Algeria has a relatively free press and when these riots broke out, the private and the government sponsored national press started to remind the Algerians of the Algerian Spring of 1988 and that if things change in Algeria, it will not be for the better. Free press is often linked to promote democracy and the voice of people. But in Algeria, it did quite the opposite by demanding peace and safety over democracy in 2011. Role of social media is highlighted times and again in the success of Egyptian and other North African countries but the Algerian case shows that social media cannot be the determinant factor in pushing forward a revolution. Algerian internet is also relatively freer than other North African states because there are private internet service providers in Algeria who directly connect to Europe without any government control. Internet and social media was accessible in Algeria during the Arab Spring but as we have seen, the regime in Algeria did not change. Hence, although we cannot ignore the role that social media played in Egypt, it should be clear that social media is not a major factor in system change or success of a revolution but one of the means which can be used for publicity by those who are well trained or accustomed to using it effectively.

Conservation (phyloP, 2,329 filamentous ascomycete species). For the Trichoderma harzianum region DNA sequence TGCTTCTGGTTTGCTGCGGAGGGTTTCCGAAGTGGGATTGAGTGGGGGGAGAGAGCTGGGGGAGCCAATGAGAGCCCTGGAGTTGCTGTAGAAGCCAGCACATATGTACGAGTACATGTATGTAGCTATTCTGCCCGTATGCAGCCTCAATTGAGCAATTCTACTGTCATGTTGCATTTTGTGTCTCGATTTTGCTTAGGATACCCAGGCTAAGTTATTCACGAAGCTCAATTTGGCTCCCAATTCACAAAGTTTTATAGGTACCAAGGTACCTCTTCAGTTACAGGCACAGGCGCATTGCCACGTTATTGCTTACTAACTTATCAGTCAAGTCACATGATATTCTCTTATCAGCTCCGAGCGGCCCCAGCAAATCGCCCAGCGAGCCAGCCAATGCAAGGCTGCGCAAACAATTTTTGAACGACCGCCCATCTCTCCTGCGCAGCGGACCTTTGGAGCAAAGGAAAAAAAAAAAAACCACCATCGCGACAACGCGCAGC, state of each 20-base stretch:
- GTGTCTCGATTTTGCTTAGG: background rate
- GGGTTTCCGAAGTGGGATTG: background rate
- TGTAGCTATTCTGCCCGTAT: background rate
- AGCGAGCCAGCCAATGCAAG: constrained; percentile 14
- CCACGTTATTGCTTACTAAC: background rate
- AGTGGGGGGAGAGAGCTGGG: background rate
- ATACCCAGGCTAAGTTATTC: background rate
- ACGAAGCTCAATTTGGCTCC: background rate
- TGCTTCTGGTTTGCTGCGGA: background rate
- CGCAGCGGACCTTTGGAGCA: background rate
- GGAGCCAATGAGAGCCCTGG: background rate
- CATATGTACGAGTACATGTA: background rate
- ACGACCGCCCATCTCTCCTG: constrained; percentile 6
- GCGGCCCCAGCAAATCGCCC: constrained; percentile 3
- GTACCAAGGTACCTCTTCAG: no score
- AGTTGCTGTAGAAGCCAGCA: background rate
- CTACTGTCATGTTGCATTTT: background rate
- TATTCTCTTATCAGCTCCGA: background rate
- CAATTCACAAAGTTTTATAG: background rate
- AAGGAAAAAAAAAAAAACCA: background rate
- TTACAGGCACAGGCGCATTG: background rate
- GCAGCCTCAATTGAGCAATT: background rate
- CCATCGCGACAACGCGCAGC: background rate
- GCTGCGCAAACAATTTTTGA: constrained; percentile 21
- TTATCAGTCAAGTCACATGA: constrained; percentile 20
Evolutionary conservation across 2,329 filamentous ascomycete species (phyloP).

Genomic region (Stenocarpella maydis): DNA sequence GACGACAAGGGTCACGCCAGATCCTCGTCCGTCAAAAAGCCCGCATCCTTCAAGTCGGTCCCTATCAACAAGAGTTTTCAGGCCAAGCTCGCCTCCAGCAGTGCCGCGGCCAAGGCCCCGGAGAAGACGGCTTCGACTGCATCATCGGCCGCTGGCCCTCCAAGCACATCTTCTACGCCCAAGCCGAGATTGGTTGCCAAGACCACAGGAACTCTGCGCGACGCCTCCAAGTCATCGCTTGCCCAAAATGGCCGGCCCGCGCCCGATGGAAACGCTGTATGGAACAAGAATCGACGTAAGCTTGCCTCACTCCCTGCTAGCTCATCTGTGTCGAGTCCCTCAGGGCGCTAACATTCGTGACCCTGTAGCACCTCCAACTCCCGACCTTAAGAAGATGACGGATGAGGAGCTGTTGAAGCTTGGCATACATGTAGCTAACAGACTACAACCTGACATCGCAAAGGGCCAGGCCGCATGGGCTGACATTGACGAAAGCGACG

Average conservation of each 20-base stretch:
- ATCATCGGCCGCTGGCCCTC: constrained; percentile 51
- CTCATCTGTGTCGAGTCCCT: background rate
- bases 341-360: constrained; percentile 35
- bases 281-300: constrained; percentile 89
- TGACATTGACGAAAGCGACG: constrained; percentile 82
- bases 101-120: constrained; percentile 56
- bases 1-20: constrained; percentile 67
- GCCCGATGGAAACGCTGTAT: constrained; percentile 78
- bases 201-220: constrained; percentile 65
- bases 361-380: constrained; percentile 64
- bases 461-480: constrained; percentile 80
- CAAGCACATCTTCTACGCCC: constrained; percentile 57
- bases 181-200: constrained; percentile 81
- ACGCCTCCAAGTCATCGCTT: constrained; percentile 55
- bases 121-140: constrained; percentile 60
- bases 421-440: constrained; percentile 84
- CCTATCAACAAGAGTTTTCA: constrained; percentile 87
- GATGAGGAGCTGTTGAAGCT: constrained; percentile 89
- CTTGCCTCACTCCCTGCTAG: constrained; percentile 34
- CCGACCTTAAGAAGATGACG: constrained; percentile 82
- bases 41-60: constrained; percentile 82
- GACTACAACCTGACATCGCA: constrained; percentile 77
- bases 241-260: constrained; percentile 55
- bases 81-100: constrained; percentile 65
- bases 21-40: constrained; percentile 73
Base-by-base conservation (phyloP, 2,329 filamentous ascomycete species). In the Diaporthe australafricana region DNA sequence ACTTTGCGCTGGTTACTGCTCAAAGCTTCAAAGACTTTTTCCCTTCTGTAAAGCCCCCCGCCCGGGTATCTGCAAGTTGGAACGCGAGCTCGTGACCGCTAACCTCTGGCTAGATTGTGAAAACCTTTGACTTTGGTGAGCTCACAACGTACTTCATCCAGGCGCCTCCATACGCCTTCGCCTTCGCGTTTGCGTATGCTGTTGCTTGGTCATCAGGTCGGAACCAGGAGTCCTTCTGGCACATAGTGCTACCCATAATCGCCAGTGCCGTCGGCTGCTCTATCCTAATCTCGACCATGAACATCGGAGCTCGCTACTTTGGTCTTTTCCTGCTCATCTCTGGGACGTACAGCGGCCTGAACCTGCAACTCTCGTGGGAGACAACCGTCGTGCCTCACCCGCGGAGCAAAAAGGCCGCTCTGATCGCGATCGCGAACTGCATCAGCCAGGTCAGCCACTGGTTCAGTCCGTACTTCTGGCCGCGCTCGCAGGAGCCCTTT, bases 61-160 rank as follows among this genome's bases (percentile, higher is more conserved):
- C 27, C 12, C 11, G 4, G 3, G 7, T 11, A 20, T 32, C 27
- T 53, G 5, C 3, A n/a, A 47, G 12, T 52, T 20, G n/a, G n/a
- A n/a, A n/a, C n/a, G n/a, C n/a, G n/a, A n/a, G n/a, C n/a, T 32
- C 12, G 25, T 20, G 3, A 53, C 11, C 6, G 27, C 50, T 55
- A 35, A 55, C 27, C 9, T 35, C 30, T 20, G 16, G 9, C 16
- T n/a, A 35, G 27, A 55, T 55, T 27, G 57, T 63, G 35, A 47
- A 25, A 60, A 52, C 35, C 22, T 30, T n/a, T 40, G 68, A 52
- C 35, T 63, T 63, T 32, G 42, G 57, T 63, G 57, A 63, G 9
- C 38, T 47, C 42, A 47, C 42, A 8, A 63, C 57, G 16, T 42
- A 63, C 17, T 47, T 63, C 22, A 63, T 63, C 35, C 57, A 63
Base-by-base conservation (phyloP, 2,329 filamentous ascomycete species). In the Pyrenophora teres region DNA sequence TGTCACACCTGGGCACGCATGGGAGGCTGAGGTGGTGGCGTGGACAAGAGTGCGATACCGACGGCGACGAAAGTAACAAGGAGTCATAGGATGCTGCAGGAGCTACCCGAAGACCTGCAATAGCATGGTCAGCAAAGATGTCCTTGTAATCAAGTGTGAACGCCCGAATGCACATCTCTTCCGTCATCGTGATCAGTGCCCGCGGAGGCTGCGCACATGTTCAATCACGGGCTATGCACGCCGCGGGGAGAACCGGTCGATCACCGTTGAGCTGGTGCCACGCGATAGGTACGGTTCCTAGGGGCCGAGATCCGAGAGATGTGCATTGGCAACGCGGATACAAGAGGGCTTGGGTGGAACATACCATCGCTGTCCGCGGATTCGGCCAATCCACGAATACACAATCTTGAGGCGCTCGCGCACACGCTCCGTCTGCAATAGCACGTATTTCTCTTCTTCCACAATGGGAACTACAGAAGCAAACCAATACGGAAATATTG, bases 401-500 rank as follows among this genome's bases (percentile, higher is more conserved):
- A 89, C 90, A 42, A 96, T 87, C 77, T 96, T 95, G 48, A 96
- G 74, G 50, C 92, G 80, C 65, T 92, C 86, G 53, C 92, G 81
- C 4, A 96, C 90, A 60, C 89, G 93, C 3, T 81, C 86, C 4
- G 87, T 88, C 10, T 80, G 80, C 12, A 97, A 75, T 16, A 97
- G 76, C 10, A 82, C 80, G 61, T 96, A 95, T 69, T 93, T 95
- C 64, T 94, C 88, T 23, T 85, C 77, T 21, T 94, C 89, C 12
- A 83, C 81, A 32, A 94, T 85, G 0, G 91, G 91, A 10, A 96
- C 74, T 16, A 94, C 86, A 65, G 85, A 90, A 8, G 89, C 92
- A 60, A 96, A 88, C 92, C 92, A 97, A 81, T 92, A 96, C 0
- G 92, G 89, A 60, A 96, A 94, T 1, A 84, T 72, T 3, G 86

Algerian large military and police force was also one of the key issues that helped the regime to contain the 2011 spring. The number of security forces and police increased as a direct result of the 1988 riots. During the civil war, the regime kept increasing its expenditure on both its military equipment and police size. By 2011, the police and gendarmerie had 200,000 members. The regime was successful in dispatching large number of security forces to protests sides. For example, in some riots in the early 2011 especially in large cities such as the capital Algiers, the police outnumbered the demonstrators in a ratio of 10 to 1. The other issue that enabled the police to contain the revolution was how the security forces handled the situation. During the October riots of 1988, the security forces killed 500 persons in two days. In 2011, however, in the week long protests only three protestors were killed. The regime knew that the killed protesters’ blood could act as a catalyst and would be used as a symbol to call into streets more people. That is why the regime was very careful to avoid mass killings and used the police force to block access to the sites of protests or used the army to disperse the protesters by arresting or routing them to different paths.